Glioblastoma has an incidence and mortality of 12,000 Americans every year, which has remained constant during the last few decades despite progress in diagnostics, surgery and cancer therapies. It is the most lethal of brain malignancies, and is at present incurable (0% survival rate after 5 years).
Gadolinium Synchrotron Sterotactic Radiotherapy (GdSSR) is a novel therapy concept for curing glioblastoma, which was recently introduced by Professor Gilbert1,2 , in collaboration with François Estève2. The therapy is based on the i.v. injection of a tumor-seeking Gd compound, and subsequent exposure of the patient to a 51-keV x-ray beam, while the patient sits in a chair rotating around a vertical axis, passing through the glioblastoma (stereotactic irradiation). Because these high-energy x-rays interact very weakly with matter in general and tissue in particular, the entire skull is transparent to them. Only the gadolinium-containing glioblastoma strongly absorbs them. In fact the 51-keV photon energy was selected to be at the maximum Gd absorption (its K-edge). Photon absorption stimulates the photoelectric effect, which in turn results in Auger electron emission, without other undesirable byproducts. The choice of hard x-rays, with monochromatic energy and stereotactic irradiation all concur to a very favorable deposition of high energy in the tumor and low energy in the normal brain. Side effects for the patient, therefore, are as low as reasonably achievable. GdSSR is the natural evolution of a previous therapy3,4,5 (GdNCT), with the same desirable components (the production of Auger electrons in the nuclei of cancer cells) but does not involve any of the complications: neutron bombardment, nuclear reactor to produce neutrons, activation of exposed materials and tissues. Estève and his group already optimized similar SSR therapies using intra-tumor injection of iodine or platinum (with K-edges at 34 keV and 78 keV, respectively, below and above the Gd K-edge) compounds, and obtained the highest survival ever achieved in Fisher rats with gliomas (34% after 1 year)6. There are therefore strong indications that Gd, with intermediate photon energy activation, will be equally effective. The advantage of Gd is that its compounds are tumor-seeking as elegantly demonstrated by MRI images and are retained intra-tumorally for up to 2 months after i.v. injection, but not in the surrounding tissue. With Gd, therefore, intra-tumor injection, and diffusion-only-based Gd distribution can be avoided and the survival rate can be further increased2.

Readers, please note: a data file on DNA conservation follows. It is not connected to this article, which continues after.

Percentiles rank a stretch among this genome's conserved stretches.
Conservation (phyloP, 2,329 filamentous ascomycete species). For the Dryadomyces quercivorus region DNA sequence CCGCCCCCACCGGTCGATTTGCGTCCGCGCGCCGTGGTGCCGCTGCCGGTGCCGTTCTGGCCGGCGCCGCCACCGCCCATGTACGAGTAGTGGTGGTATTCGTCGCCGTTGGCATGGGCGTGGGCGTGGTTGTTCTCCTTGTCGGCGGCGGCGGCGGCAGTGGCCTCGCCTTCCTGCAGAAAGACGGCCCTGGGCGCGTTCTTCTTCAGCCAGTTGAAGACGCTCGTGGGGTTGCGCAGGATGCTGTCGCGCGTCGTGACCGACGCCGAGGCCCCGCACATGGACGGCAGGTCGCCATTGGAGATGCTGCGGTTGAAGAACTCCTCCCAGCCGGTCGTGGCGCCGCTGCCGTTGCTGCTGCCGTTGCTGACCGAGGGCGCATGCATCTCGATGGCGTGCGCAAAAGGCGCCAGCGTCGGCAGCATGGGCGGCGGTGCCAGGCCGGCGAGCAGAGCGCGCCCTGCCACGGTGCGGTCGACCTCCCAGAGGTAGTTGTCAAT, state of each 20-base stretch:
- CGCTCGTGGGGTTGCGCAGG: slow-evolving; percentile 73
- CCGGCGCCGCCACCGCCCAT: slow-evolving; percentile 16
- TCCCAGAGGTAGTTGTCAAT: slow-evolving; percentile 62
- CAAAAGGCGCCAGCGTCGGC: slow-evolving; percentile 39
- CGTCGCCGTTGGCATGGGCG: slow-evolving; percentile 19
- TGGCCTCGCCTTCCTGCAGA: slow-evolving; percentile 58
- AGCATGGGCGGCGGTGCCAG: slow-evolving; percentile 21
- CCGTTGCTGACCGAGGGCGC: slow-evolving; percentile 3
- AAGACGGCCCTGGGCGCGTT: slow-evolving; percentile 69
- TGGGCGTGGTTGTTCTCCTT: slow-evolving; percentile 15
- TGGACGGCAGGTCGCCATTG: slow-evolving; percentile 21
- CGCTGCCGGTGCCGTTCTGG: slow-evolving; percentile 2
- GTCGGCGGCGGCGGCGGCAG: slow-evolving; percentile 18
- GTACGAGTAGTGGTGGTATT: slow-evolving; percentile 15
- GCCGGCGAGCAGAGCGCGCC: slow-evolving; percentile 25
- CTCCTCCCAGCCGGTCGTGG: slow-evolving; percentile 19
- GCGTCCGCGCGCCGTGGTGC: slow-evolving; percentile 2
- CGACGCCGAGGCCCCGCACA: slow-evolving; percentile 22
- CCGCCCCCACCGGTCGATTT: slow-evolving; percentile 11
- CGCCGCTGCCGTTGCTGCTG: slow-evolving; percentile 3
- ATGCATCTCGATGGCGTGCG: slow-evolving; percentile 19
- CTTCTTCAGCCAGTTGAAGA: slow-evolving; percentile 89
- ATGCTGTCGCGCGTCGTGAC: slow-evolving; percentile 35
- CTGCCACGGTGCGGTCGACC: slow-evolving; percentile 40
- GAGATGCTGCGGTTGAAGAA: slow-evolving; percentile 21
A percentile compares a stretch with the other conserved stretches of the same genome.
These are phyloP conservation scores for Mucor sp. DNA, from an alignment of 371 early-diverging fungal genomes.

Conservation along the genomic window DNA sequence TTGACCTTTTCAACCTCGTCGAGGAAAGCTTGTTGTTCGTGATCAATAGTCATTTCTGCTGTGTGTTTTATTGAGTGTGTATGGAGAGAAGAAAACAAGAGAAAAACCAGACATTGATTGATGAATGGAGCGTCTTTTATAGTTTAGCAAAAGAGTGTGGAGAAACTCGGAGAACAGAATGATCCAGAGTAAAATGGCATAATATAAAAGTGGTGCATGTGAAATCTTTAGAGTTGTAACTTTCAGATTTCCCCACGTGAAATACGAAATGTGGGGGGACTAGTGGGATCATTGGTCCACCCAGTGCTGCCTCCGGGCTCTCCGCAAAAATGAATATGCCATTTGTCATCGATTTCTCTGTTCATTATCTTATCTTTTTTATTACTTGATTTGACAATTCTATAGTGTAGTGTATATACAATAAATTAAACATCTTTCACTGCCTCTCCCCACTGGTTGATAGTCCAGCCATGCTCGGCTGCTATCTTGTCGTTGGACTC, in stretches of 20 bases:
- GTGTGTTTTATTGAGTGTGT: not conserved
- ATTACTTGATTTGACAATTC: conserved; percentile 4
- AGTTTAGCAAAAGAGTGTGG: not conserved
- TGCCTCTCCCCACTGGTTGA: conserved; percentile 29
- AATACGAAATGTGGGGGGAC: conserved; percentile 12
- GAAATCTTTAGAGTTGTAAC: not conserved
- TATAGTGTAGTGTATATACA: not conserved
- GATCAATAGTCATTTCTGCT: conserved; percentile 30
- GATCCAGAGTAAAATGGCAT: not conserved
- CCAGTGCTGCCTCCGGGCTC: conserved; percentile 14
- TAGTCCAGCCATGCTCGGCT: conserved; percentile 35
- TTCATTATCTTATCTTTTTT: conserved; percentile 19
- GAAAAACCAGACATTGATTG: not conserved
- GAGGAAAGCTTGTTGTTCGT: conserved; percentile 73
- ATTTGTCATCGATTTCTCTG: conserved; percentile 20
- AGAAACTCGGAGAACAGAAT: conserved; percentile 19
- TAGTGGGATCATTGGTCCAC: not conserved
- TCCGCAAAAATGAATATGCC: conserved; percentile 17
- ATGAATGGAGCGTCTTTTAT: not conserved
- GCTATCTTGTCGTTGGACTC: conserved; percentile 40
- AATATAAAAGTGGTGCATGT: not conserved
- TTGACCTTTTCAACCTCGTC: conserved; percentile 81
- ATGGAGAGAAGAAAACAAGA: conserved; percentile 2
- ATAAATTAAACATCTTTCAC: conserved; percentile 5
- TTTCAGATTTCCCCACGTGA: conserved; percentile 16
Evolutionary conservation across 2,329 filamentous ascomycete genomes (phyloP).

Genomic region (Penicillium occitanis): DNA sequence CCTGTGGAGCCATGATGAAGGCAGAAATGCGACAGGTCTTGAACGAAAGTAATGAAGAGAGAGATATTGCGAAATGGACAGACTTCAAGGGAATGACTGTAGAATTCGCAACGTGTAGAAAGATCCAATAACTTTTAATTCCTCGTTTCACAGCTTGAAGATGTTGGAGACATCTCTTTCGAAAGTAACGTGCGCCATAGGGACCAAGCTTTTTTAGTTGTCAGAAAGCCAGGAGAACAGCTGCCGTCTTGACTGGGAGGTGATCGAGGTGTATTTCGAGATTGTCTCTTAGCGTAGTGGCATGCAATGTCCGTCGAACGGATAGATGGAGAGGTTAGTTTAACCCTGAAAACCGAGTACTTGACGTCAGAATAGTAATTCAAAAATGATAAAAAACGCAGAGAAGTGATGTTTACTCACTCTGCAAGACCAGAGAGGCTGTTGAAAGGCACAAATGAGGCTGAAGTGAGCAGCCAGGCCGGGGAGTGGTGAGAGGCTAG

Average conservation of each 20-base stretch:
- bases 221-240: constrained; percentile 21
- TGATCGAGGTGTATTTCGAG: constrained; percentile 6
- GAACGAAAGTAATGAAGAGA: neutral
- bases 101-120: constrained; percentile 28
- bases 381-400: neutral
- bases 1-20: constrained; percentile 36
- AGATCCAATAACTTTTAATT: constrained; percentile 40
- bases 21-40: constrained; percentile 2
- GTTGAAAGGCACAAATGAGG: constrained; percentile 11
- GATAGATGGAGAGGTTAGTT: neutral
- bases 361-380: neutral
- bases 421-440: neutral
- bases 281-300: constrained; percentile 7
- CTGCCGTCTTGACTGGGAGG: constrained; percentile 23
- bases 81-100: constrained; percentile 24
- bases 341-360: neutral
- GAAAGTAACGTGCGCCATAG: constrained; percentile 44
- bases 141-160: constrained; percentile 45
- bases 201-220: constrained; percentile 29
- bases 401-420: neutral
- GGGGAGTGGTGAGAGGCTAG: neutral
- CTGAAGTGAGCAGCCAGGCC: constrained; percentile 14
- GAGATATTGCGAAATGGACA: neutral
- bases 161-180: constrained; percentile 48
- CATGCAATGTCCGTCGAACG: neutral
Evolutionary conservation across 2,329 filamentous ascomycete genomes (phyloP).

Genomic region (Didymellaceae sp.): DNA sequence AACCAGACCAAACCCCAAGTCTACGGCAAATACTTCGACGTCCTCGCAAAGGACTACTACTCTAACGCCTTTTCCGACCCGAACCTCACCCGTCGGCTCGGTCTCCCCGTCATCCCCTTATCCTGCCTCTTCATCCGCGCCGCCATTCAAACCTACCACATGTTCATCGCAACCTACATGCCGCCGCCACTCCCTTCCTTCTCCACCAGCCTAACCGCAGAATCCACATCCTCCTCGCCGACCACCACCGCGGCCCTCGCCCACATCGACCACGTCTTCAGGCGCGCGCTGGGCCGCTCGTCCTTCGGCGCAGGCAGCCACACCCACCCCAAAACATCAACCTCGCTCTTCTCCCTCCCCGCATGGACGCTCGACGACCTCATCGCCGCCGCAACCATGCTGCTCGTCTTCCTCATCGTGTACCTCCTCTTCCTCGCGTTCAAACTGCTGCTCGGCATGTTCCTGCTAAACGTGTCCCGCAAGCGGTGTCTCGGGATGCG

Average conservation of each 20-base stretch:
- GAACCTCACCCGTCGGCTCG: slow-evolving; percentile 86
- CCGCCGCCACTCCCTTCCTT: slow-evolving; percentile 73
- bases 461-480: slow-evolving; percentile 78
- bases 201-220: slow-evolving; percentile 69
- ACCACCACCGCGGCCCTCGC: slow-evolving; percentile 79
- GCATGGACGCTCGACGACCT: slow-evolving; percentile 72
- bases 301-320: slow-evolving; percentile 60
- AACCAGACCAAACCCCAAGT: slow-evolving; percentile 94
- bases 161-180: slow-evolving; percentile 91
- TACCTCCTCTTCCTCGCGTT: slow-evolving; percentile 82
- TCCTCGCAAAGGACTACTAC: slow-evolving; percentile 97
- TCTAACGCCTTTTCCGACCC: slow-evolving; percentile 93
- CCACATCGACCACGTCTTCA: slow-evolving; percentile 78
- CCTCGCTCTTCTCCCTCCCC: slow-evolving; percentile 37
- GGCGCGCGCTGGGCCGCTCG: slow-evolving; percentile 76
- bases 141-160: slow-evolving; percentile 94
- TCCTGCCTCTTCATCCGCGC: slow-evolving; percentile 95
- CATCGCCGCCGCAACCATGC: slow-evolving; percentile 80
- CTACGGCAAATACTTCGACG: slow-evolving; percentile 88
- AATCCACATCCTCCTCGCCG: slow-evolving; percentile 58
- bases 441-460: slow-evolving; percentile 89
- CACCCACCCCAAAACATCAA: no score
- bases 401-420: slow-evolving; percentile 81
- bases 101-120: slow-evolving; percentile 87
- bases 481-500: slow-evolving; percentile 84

- Provisional Patent Application 60/755,120, filed on 12/30/05 by WARF.
- Gelsomina De Stasio, Deepika Rajesh, Judith M. Ford, Matthew J. Daniels, Robert J. Erhardt, Bradley H. Frazer, Tolek Tyliszczak, Mary K. Gilles, Robert L. Conhaim, Steven P. Howard, John F. Fowler, François Estève, and Minesh P. Mehta. Motexafin-Gadolinium Taken Up in Vitro by at Least 90% of Glioblastoma Cell Nuclei, Clinical Cancer Research 12, 206-213 (2006). PDF
- US patent 6,770,020 B2, valid 2004-2011 at WARF.
- Gelsomina De Stasio, Deepika Rajesh, Patrizia Casalbore, Matthew J. Daniels, Robert J. Erhardt, Bradley H. Frazer, Lisa M. Wiese, Katherine L. Richter, Brandon R. Son-deregger, Benjamin Gilbert, Sebastien Schaub, Rachel J. Cannara, John F. Crawford, Mary K. Gilles, Tolek Tyliszczak, John F. Fowler, Luigi M. Larocca, Steven P. Howard, Delio Mercanti, Minesh. P. Mehta, and Roberto Pallini, Are Gadolinium Contrast Agents Suitable for Gadolinium Neutron Capture Therapy? Neurological Research 27, 387-398 (2005). PDF
- Gelsomina De Stasio, Patrizia Casalbore, Roberto Pallini, Benjamin Gilbert, Francesca Sanitaâ€™, Maria Teresa Ciotti, Giancarlo Rosi, Armando Festinesi, Luigi Maria Larocca, Alessandro Rinelli, Didier Perret, David W. Mogk, Paolo Perfetti, Minesh P. Mehta, and Delio Mercanti, Gadolinium in Human Glioblastoma Cells for Gadolinium Neutron Capture Therapy, Cancer Research 61, 4272-4277, 2001. PDF
- MC Biston, A Joubert, JF Adam, H Elleaume, S Bohic, AM Charvet, F Estève, N Foray, J Balosso. Cure of Fisher Rats Bearing Radioresistant F98 Glioma Treated with cis-Platinum and Irradiated with Monochromatic Synchrotron X-Rays. Cancer Research 64, 2317-2323 (2004).